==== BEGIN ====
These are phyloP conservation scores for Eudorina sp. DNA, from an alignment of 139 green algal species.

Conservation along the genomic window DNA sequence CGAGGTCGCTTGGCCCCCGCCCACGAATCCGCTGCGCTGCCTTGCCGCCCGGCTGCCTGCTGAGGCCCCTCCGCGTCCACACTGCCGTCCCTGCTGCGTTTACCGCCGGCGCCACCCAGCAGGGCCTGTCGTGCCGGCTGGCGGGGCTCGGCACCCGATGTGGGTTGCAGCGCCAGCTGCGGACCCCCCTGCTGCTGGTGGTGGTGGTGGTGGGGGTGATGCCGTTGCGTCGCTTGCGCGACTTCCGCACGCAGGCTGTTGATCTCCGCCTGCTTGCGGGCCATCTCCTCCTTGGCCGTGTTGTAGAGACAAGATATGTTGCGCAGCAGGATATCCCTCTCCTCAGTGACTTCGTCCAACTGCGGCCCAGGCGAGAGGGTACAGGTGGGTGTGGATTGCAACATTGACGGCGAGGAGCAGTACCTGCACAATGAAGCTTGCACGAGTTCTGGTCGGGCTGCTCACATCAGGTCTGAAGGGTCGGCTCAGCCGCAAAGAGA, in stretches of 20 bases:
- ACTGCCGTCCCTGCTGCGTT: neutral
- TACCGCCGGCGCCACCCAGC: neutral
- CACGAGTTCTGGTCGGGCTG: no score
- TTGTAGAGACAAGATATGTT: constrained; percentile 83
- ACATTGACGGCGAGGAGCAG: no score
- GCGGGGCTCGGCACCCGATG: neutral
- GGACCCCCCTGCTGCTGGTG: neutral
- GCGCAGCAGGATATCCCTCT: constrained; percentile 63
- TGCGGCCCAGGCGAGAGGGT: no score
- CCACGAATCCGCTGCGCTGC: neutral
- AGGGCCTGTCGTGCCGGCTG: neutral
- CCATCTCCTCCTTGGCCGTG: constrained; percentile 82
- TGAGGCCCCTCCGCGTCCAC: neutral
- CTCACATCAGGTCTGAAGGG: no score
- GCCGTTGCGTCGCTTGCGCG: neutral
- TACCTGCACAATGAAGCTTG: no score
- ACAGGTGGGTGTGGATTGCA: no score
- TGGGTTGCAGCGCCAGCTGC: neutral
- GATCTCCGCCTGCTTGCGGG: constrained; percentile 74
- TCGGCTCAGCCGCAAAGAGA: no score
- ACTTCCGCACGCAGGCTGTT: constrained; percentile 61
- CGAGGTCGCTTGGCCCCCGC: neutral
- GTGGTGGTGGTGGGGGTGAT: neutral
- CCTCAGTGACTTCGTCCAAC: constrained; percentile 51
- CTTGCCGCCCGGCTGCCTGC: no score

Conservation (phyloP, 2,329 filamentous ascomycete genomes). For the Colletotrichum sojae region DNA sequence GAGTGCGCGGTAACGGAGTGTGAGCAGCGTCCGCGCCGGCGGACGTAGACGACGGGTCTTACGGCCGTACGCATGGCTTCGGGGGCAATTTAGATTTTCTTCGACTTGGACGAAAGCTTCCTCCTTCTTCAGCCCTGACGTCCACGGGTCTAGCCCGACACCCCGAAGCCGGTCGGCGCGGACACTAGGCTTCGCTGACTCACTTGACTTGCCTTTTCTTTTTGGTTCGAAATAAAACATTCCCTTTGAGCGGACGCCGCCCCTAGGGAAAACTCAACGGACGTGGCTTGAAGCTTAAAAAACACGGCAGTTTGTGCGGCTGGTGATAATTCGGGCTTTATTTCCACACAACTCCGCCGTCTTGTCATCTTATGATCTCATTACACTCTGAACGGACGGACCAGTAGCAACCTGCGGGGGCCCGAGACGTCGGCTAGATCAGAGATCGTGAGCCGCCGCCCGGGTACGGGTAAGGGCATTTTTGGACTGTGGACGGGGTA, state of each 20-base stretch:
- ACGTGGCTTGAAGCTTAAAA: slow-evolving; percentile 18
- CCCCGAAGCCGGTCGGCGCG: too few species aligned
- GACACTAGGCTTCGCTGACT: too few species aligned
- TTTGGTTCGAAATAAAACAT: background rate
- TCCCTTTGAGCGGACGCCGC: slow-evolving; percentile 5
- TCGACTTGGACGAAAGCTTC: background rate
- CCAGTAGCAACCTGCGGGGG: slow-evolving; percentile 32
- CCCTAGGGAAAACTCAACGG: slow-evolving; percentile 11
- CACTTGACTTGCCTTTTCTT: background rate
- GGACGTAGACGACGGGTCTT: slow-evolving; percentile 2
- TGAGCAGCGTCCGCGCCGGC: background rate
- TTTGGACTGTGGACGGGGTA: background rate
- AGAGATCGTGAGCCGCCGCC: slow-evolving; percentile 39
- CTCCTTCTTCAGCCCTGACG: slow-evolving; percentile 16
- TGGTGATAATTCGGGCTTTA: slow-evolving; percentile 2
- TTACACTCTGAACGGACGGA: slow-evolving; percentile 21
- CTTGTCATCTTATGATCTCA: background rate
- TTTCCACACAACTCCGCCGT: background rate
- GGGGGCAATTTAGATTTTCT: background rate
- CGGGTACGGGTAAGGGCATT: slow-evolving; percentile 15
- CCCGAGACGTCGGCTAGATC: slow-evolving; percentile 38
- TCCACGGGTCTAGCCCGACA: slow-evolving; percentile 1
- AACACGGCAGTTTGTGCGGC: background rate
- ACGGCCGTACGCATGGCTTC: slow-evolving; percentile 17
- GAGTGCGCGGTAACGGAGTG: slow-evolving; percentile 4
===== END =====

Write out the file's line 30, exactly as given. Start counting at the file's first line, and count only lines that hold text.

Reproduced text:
- CCCCGAAGCCGGTCGGCGCG: too few species aligned